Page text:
They fail.
Both the judge and the commissioner die but Bruce manages to choke out Harvey when he's chatting to Rachel and hide him before the Joker bursts in.
As Joker's goons point guns at everybody he repeatedly threatens them, asking where Harvey is. None of them know and he gets increasingly frustrated, so Rachel decides to stand up to him.
It goes about as well as you'd expect.
Joker monologues about his scars again, this time spinning a yarn about having a wife who was attacked a scarred so, to prove his love, he scarred himself the same way. But she thought he was hideous and left.
That's when Rachel kicks him in the stomach.
Yay for feminism.
As Joker retaliates Batman shows up and they fight a little. Batman beats up all of Joker's goons (Who apparently don't know what guns are for) but Joker grabs Rachel and throws her out of the window in order to make his escape.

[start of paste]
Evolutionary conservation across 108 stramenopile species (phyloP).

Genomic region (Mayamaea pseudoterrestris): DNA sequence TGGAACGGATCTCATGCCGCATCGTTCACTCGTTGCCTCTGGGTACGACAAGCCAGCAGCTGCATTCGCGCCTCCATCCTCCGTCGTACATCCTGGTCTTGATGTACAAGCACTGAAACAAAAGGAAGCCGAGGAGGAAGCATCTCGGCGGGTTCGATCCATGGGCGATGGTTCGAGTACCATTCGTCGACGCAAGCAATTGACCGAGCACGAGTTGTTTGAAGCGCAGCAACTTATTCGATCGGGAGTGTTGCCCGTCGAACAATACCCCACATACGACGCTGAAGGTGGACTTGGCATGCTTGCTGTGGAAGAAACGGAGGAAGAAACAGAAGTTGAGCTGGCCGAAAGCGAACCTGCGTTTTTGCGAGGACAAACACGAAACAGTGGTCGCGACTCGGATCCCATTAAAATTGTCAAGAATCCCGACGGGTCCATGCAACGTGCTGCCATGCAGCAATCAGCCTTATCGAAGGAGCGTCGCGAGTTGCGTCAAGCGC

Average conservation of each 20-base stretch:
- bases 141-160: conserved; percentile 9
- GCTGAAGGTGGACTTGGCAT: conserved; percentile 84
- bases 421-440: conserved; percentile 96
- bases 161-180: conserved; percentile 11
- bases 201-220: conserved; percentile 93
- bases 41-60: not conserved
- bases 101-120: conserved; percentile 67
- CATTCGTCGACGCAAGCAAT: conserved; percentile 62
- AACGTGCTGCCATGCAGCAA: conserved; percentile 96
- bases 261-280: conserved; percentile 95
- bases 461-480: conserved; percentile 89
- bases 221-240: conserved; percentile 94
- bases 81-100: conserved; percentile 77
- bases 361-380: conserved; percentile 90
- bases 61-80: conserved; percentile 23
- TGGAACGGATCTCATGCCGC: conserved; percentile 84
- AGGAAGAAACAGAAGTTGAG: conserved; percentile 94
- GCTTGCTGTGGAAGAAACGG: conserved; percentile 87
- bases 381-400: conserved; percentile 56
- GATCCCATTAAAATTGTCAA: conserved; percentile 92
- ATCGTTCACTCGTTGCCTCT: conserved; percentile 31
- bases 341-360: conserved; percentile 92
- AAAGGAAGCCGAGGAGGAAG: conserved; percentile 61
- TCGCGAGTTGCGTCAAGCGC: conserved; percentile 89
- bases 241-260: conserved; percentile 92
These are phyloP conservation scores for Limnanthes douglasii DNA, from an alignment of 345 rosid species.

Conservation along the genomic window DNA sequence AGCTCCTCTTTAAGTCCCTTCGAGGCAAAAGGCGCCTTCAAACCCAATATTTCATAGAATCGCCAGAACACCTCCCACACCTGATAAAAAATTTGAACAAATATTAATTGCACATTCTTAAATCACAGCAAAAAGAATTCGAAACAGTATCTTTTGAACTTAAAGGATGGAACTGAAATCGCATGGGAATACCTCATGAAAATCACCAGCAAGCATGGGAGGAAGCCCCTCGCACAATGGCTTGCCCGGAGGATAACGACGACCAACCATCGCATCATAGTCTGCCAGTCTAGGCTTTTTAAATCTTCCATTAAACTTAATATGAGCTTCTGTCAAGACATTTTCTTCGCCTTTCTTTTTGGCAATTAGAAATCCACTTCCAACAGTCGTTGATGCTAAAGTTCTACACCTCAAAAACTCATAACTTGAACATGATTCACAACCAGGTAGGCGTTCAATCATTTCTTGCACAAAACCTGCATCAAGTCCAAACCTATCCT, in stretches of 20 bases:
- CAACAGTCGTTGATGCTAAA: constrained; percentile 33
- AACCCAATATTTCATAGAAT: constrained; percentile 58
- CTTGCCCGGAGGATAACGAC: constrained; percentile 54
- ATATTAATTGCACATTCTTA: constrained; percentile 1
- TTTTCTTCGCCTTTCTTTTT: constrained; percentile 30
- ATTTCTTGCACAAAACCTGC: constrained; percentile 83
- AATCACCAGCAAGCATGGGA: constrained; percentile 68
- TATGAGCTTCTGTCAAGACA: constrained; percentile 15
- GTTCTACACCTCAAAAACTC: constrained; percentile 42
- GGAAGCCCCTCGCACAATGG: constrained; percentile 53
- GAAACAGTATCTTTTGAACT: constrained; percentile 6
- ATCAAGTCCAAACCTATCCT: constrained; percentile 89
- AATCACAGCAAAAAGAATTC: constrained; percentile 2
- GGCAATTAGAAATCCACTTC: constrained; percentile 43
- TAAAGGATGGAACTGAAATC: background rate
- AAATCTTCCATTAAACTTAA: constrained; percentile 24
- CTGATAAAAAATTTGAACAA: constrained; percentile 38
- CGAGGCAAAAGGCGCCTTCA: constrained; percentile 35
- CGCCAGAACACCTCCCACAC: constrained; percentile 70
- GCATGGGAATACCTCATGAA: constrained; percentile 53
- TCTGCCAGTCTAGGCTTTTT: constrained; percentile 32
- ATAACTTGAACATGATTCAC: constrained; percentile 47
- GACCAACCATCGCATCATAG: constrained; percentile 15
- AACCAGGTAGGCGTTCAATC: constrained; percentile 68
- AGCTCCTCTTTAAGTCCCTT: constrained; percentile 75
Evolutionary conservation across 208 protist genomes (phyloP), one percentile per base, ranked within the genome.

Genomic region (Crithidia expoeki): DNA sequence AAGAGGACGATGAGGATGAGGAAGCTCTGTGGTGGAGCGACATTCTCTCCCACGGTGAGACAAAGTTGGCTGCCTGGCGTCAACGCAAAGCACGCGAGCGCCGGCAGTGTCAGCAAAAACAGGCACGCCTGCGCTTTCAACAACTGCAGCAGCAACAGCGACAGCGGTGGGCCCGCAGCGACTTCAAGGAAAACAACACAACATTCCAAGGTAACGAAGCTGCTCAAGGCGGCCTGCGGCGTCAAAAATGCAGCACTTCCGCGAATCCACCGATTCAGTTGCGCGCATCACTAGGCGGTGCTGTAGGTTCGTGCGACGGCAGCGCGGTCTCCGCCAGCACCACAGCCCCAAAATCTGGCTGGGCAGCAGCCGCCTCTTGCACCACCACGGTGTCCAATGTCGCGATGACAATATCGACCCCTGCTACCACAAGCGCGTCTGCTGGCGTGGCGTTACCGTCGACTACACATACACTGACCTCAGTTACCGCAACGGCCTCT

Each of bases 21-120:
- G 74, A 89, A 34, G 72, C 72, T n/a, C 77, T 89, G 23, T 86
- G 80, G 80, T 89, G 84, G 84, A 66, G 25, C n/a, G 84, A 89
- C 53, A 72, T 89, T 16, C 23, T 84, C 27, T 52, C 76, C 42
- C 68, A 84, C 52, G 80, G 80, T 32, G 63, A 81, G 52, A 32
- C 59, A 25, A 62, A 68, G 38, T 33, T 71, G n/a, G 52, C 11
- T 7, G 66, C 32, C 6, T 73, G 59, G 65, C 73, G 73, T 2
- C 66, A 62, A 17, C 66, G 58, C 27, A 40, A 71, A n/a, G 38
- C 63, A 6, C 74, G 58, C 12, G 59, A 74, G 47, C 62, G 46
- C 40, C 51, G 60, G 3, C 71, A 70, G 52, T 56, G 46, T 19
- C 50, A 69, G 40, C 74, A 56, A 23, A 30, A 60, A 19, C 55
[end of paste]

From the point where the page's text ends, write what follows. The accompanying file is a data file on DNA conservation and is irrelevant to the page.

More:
So, for the second movie in a row, we have a badass moment where the love interest saves herself, only to require rescuing five seconds later.
Is now a good time to point out that none of the movies in this trilogy pass the Bechdel test?
So as she falls from the penthouse Batman leaps out and grabs her. But instead of using his grappling hook (A.K.A one of his trademark items) he just uses his body to cushion the fall.
I don't care how shock-absorbant your shoes are, you should be a pizza after falling from that height.
Somehow Batman manages to prevent his internal organs liquefying on impact, presumably the writers never attended Physics classes in college. Or High school. Or ever.
After some chatting with Alfred Batman and Gordon arrive at another crime scene, involving two corpses. One with the surname Harvey, the other Dent.